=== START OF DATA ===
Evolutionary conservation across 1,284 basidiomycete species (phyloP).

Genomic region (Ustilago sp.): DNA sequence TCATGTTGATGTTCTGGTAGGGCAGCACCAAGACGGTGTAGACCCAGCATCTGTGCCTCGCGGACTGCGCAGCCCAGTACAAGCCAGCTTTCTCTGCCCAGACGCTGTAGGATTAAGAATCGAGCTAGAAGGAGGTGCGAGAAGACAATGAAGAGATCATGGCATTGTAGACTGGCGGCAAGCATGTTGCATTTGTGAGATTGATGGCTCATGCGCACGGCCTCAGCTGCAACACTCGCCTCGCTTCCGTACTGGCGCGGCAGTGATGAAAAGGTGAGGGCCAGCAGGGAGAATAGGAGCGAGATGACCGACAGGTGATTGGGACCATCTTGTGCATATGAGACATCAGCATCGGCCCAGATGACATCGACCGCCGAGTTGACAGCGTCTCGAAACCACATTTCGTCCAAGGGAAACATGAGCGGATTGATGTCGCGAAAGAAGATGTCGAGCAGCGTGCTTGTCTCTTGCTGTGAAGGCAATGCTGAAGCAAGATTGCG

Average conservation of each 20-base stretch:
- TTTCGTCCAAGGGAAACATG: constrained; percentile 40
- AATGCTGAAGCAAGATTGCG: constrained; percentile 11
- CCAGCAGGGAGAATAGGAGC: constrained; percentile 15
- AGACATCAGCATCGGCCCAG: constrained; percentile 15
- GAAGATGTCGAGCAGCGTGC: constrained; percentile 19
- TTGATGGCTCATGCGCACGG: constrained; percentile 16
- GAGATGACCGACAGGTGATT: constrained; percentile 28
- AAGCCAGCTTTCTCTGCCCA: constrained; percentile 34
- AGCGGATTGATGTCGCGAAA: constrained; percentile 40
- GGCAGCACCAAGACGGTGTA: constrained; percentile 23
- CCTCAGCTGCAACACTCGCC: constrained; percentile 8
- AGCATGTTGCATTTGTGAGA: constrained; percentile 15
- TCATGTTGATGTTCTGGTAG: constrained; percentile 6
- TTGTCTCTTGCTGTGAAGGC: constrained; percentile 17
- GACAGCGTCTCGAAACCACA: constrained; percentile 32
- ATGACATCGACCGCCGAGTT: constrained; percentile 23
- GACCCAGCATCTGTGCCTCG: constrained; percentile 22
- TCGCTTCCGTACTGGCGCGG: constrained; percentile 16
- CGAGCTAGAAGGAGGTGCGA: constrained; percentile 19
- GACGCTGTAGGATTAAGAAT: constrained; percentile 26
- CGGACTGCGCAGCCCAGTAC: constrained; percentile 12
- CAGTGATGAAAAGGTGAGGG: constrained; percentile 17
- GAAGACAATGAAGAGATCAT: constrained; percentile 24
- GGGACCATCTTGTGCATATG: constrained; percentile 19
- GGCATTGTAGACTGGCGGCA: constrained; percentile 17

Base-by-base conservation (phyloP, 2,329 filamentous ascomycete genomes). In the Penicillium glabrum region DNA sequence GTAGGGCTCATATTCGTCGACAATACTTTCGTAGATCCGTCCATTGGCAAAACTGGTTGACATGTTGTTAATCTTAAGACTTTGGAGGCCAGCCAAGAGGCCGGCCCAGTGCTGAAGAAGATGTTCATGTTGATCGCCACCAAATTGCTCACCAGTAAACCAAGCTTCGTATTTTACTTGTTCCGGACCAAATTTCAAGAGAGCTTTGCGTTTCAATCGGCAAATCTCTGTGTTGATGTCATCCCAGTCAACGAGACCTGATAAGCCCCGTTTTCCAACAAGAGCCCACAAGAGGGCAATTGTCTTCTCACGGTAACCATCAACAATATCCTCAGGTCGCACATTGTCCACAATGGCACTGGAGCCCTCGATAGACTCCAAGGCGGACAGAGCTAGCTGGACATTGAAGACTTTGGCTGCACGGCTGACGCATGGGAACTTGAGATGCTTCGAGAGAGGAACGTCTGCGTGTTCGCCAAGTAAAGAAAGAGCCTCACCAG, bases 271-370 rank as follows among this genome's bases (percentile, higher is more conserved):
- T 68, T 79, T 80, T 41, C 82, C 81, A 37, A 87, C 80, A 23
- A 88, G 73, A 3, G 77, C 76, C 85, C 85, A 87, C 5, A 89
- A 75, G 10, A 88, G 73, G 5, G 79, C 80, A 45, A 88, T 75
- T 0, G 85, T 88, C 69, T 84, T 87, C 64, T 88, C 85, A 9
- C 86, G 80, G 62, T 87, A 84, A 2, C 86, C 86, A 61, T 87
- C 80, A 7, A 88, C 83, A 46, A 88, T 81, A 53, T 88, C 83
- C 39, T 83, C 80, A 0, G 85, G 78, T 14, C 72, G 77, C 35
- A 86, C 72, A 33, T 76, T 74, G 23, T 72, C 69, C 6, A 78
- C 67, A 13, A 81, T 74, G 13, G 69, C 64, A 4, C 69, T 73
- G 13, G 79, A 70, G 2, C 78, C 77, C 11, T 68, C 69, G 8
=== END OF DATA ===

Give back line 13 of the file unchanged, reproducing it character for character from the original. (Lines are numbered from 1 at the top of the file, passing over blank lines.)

- GGCAGCACCAAGACGGTGTA: constrained; percentile 23